Halsman (1906 – 1979) grew up in Riga, Latvia, in a family of assimilated Jews and studied engineering at a university in Dresden. Two years after his graduation, he moved to Paris, turned his photographic hobby into a profession, and opened his own portrait studio, specializing in fashion and theater portraits.
A few years later, with the threat of World War II, Halsman relocated to New York City and quickly gained a contract with the Black Star agency for commercial photographers. While in New York, he also met model Connie Ford, a rising star, who allowed him to photograph her in exchange for free prints. Ford showed some of these to an employee at the Elizabeth Arden cosmetics company and one of them was selected for their “Victory Red” lipstick campaign.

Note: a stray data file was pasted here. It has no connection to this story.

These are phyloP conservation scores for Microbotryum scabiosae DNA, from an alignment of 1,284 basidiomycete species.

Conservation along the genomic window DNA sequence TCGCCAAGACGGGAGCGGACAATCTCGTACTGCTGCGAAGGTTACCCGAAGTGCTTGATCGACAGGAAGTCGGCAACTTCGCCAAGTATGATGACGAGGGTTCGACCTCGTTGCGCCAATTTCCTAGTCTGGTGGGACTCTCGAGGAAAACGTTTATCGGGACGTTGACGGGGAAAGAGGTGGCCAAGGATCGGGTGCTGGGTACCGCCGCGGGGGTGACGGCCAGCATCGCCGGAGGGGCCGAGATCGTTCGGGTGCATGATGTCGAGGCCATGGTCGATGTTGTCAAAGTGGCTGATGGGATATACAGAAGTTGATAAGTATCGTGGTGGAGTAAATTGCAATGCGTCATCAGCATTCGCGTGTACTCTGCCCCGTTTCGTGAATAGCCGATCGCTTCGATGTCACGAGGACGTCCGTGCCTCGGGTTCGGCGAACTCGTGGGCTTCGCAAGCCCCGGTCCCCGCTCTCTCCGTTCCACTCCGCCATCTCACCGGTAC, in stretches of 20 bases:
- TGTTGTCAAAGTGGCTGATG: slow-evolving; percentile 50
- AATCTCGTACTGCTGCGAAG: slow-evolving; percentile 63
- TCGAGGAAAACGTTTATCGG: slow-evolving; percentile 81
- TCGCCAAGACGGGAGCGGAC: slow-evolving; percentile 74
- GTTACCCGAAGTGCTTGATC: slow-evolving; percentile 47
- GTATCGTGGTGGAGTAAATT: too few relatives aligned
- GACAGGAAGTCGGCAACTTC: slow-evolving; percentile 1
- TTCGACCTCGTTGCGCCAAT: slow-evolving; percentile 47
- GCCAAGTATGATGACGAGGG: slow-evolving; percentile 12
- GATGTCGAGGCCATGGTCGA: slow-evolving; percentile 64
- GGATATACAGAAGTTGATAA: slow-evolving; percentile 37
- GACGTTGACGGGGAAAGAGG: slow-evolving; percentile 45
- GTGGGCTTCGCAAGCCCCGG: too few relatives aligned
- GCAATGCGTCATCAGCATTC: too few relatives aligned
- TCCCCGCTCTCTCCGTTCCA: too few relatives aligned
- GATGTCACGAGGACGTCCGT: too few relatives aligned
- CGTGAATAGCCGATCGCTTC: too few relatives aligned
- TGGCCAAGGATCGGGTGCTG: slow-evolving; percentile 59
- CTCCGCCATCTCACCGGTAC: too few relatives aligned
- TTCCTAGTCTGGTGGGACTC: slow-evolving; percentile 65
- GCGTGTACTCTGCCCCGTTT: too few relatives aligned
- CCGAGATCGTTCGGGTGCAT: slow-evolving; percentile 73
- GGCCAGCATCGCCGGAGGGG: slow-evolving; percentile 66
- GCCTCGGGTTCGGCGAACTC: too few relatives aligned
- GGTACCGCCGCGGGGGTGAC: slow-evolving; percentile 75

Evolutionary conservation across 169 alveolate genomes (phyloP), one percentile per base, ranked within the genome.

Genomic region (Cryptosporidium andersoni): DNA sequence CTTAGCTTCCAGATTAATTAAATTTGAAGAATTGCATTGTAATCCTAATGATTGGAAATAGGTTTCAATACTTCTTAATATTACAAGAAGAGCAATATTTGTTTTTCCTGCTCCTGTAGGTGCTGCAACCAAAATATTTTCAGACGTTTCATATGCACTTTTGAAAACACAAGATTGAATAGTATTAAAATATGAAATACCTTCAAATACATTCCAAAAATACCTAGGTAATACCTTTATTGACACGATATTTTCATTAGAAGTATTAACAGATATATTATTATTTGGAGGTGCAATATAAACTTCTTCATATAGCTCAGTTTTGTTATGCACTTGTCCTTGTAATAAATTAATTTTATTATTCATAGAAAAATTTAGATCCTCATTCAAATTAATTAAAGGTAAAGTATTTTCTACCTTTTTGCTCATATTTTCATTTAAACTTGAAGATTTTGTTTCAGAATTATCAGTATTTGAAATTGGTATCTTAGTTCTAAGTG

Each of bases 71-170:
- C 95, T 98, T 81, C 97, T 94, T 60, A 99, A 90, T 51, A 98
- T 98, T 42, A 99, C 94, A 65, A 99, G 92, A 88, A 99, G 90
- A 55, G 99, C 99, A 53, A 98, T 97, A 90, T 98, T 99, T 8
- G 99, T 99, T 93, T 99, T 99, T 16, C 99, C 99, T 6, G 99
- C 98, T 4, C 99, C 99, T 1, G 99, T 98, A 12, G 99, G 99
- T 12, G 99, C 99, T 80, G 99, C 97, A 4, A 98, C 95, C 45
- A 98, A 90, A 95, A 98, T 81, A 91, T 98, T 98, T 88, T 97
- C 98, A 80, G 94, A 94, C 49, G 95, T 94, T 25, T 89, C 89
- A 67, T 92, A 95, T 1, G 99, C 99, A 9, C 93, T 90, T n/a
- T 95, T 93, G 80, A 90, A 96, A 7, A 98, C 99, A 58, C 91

In 1942, Halsman received a contract from LIFE magazine to shoot a photo essay on hats—this shoot became the magazine’s cover story and his “big break” as a high profile American commercial photographer. Halsman was subsequently assigned many celebrity shoots for LIFE, including Marilyn Monroe, Louis Armstrong, Johnny Carson, and Brigitte Bardot, among others.